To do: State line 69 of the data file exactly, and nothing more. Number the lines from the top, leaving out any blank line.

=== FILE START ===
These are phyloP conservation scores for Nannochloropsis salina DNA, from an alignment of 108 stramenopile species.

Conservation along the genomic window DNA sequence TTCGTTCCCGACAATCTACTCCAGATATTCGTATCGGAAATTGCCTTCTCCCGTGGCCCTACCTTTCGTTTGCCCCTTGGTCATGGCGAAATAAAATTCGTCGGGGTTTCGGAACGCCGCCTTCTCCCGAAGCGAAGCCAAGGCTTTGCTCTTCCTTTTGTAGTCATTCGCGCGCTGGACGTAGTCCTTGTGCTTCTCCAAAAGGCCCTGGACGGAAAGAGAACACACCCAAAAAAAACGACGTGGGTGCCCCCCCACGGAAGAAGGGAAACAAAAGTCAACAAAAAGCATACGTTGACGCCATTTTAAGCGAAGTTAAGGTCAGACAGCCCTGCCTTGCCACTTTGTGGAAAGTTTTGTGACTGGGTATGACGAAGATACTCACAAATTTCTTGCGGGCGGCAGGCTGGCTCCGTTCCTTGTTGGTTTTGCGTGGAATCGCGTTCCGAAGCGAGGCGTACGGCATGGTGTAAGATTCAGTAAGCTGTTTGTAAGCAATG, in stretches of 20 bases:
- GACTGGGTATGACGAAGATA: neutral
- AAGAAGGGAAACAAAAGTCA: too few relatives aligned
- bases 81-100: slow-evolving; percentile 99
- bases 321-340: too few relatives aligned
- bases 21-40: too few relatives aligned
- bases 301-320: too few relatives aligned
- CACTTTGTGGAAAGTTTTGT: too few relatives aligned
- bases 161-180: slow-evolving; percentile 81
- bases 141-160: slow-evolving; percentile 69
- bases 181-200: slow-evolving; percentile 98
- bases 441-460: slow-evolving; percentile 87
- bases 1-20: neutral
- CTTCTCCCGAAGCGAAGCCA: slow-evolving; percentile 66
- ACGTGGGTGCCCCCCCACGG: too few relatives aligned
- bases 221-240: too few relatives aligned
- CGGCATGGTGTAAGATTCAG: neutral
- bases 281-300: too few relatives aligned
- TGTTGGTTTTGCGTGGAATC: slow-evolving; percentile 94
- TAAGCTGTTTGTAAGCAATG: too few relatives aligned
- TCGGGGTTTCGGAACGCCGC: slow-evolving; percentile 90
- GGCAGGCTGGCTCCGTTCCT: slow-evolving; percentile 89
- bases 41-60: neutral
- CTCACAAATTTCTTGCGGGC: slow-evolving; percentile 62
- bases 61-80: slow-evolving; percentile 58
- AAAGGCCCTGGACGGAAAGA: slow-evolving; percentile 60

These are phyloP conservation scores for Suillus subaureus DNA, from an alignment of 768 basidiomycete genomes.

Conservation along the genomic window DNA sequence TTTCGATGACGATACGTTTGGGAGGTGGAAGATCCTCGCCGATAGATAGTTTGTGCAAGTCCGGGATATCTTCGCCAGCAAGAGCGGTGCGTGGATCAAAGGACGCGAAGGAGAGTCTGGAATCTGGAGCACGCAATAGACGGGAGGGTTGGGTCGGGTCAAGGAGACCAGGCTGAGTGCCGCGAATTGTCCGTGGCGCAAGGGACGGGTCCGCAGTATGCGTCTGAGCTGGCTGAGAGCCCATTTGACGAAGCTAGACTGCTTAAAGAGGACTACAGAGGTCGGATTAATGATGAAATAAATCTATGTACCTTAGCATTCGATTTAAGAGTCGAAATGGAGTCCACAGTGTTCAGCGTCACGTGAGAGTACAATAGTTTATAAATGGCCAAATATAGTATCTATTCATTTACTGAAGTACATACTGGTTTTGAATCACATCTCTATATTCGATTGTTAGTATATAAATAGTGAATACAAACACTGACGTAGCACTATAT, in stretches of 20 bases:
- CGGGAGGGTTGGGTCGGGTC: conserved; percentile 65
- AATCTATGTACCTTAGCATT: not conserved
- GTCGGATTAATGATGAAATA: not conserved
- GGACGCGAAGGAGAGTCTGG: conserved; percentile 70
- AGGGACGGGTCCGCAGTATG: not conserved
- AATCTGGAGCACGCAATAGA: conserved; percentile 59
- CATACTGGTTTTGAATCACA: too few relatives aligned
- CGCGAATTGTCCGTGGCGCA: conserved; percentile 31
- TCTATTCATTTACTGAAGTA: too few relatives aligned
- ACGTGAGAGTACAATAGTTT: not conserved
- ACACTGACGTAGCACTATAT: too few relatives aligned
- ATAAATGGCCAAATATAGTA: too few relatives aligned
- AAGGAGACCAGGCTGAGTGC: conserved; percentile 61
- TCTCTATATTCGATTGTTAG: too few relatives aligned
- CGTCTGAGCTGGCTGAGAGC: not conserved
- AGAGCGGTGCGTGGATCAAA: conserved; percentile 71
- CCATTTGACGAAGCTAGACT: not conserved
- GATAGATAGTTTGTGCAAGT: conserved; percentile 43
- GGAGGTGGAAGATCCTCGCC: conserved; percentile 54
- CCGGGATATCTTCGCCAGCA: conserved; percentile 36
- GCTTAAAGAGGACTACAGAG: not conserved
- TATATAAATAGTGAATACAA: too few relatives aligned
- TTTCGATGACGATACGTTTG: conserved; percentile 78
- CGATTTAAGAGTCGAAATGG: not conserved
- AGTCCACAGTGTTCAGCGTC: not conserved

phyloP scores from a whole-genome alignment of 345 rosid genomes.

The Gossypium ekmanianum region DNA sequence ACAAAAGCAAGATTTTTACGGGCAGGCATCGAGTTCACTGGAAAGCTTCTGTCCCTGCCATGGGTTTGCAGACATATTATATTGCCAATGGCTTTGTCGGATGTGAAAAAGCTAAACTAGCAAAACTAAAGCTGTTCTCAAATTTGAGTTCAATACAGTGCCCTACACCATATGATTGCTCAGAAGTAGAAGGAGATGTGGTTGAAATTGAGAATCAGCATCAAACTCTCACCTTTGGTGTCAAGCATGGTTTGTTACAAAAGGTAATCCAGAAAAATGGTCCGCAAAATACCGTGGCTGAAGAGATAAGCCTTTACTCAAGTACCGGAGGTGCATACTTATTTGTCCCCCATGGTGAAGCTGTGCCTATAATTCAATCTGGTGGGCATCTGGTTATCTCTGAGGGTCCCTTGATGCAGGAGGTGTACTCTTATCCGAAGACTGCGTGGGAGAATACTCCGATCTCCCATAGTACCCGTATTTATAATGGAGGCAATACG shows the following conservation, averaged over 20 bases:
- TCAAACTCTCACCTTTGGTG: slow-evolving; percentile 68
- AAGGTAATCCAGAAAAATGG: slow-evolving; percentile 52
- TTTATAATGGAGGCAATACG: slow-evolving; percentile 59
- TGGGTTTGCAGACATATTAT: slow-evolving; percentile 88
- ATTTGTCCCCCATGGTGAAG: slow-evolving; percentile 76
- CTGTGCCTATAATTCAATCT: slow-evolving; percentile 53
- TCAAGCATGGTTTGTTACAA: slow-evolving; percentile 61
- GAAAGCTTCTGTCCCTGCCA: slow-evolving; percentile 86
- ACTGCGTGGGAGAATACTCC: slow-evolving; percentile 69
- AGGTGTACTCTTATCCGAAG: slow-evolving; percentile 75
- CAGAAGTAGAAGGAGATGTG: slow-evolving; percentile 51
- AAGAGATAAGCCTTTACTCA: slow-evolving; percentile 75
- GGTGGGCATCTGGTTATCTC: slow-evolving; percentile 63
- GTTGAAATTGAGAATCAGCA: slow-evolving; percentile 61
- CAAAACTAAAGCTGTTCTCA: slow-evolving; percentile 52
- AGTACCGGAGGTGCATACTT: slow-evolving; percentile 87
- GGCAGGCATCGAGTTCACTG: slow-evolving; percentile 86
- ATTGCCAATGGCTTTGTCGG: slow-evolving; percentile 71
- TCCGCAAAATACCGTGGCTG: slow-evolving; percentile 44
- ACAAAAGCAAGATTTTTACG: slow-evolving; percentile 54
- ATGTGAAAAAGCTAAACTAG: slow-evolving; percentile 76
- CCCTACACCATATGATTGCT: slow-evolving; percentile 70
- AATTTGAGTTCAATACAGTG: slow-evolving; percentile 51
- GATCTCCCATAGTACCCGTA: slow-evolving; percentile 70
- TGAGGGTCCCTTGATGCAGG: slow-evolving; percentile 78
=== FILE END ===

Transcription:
- GGTGGGCATCTGGTTATCTC: slow-evolving; percentile 63